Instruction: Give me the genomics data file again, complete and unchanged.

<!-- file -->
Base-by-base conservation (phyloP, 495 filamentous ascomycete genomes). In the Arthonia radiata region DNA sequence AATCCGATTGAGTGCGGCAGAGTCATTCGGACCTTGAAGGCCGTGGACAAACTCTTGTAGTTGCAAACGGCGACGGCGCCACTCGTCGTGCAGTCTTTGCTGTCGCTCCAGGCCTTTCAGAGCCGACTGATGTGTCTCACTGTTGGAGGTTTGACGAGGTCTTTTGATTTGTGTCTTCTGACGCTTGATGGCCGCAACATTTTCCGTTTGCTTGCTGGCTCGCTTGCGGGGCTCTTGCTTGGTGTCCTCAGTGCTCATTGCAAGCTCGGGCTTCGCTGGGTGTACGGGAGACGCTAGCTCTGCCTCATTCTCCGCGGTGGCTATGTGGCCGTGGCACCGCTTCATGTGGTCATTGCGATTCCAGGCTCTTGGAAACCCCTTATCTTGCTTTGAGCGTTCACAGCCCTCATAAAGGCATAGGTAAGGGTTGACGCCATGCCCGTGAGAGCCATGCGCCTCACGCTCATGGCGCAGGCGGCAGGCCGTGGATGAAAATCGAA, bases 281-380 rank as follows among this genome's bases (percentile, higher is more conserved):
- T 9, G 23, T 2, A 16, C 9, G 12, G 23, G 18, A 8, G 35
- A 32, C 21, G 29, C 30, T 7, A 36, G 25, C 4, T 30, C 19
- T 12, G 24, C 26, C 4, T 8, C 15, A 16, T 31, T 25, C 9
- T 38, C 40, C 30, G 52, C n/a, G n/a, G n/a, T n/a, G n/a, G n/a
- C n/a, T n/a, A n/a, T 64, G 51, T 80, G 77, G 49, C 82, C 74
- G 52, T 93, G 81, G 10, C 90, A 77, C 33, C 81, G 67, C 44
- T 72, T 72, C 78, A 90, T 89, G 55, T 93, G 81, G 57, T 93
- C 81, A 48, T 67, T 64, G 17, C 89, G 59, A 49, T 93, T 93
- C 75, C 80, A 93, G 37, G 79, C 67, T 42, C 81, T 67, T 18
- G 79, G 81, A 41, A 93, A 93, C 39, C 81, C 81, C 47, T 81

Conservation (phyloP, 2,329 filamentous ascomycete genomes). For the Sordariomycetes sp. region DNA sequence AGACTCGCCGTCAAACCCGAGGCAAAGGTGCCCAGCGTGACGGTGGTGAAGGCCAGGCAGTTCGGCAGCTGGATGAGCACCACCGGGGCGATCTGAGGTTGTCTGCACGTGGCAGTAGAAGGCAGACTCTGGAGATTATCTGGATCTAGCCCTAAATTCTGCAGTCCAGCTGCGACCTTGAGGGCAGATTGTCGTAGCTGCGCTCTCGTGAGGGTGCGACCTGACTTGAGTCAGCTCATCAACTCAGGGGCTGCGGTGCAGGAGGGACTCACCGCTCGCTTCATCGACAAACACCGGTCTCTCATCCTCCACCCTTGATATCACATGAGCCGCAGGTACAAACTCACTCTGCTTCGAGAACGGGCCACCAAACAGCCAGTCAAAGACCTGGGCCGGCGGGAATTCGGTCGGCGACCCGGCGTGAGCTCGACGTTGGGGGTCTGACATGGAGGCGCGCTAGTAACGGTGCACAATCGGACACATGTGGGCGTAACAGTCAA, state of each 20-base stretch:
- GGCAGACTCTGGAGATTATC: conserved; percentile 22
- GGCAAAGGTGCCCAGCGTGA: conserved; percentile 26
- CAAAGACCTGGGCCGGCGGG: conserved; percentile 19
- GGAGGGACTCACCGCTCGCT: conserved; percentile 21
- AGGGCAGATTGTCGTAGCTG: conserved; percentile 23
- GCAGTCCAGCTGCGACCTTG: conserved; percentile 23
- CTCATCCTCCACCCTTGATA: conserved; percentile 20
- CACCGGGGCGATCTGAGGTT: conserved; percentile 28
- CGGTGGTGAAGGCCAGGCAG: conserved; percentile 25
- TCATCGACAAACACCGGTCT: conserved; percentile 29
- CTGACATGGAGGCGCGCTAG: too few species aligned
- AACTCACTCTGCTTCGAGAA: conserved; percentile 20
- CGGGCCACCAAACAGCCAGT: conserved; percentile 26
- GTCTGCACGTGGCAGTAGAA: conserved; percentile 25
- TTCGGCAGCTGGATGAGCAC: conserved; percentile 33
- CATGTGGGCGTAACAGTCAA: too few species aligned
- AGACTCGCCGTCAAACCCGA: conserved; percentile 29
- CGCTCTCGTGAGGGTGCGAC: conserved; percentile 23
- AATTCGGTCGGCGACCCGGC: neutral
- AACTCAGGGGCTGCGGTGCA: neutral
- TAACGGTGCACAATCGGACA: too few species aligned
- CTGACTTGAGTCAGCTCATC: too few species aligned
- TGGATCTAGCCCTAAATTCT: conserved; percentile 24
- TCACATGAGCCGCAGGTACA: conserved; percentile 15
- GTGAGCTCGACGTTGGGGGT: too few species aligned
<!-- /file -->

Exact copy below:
Base-by-base conservation (phyloP, 495 filamentous ascomycete genomes). In the Arthonia radiata region DNA sequence AATCCGATTGAGTGCGGCAGAGTCATTCGGACCTTGAAGGCCGTGGACAAACTCTTGTAGTTGCAAACGGCGACGGCGCCACTCGTCGTGCAGTCTTTGCTGTCGCTCCAGGCCTTTCAGAGCCGACTGATGTGTCTCACTGTTGGAGGTTTGACGAGGTCTTTTGATTTGTGTCTTCTGACGCTTGATGGCCGCAACATTTTCCGTTTGCTTGCTGGCTCGCTTGCGGGGCTCTTGCTTGGTGTCCTCAGTGCTCATTGCAAGCTCGGGCTTCGCTGGGTGTACGGGAGACGCTAGCTCTGCCTCATTCTCCGCGGTGGCTATGTGGCCGTGGCACCGCTTCATGTGGTCATTGCGATTCCAGGCTCTTGGAAACCCCTTATCTTGCTTTGAGCGTTCACAGCCCTCATAAAGGCATAGGTAAGGGTTGACGCCATGCCCGTGAGAGCCATGCGCCTCACGCTCATGGCGCAGGCGGCAGGCCGTGGATGAAAATCGAA, bases 281-380 rank as follows among this genome's bases (percentile, higher is more conserved):
- T 9, G 23, T 2, A 16, C 9, G 12, G 23, G 18, A 8, G 35
- A 32, C 21, G 29, C 30, T 7, A 36, G 25, C 4, T 30, C 19
- T 12, G 24, C 26, C 4, T 8, C 15, A 16, T 31, T 25, C 9
- T 38, C 40, C 30, G 52, C n/a, G n/a, G n/a, T n/a, G n/a, G n/a
- C n/a, T n/a, A n/a, T 64, G 51, T 80, G 77, G 49, C 82, C 74
- G 52, T 93, G 81, G 10, C 90, A 77, C 33, C 81, G 67, C 44
- T 72, T 72, C 78, A 90, T 89, G 55, T 93, G 81, G 57, T 93
- C 81, A 48, T 67, T 64, G 17, C 89, G 59, A 49, T 93, T 93
- C 75, C 80, A 93, G 37, G 79, C 67, T 42, C 81, T 67, T 18
- G 79, G 81, A 41, A 93, A 93, C 39, C 81, C 81, C 47, T 81

Conservation (phyloP, 2,329 filamentous ascomycete genomes). For the Sordariomycetes sp. region DNA sequence AGACTCGCCGTCAAACCCGAGGCAAAGGTGCCCAGCGTGACGGTGGTGAAGGCCAGGCAGTTCGGCAGCTGGATGAGCACCACCGGGGCGATCTGAGGTTGTCTGCACGTGGCAGTAGAAGGCAGACTCTGGAGATTATCTGGATCTAGCCCTAAATTCTGCAGTCCAGCTGCGACCTTGAGGGCAGATTGTCGTAGCTGCGCTCTCGTGAGGGTGCGACCTGACTTGAGTCAGCTCATCAACTCAGGGGCTGCGGTGCAGGAGGGACTCACCGCTCGCTTCATCGACAAACACCGGTCTCTCATCCTCCACCCTTGATATCACATGAGCCGCAGGTACAAACTCACTCTGCTTCGAGAACGGGCCACCAAACAGCCAGTCAAAGACCTGGGCCGGCGGGAATTCGGTCGGCGACCCGGCGTGAGCTCGACGTTGGGGGTCTGACATGGAGGCGCGCTAGTAACGGTGCACAATCGGACACATGTGGGCGTAACAGTCAA, state of each 20-base stretch:
- GGCAGACTCTGGAGATTATC: conserved; percentile 22
- GGCAAAGGTGCCCAGCGTGA: conserved; percentile 26
- CAAAGACCTGGGCCGGCGGG: conserved; percentile 19
- GGAGGGACTCACCGCTCGCT: conserved; percentile 21
- AGGGCAGATTGTCGTAGCTG: conserved; percentile 23
- GCAGTCCAGCTGCGACCTTG: conserved; percentile 23
- CTCATCCTCCACCCTTGATA: conserved; percentile 20
- CACCGGGGCGATCTGAGGTT: conserved; percentile 28
- CGGTGGTGAAGGCCAGGCAG: conserved; percentile 25
- TCATCGACAAACACCGGTCT: conserved; percentile 29
- CTGACATGGAGGCGCGCTAG: too few species aligned
- AACTCACTCTGCTTCGAGAA: conserved; percentile 20
- CGGGCCACCAAACAGCCAGT: conserved; percentile 26
- GTCTGCACGTGGCAGTAGAA: conserved; percentile 25
- TTCGGCAGCTGGATGAGCAC: conserved; percentile 33
- CATGTGGGCGTAACAGTCAA: too few species aligned
- AGACTCGCCGTCAAACCCGA: conserved; percentile 29
- CGCTCTCGTGAGGGTGCGAC: conserved; percentile 23
- AATTCGGTCGGCGACCCGGC: neutral
- AACTCAGGGGCTGCGGTGCA: neutral
- TAACGGTGCACAATCGGACA: too few species aligned
- CTGACTTGAGTCAGCTCATC: too few species aligned
- TGGATCTAGCCCTAAATTCT: conserved; percentile 24
- TCACATGAGCCGCAGGTACA: conserved; percentile 15
- GTGAGCTCGACGTTGGGGGT: too few species aligned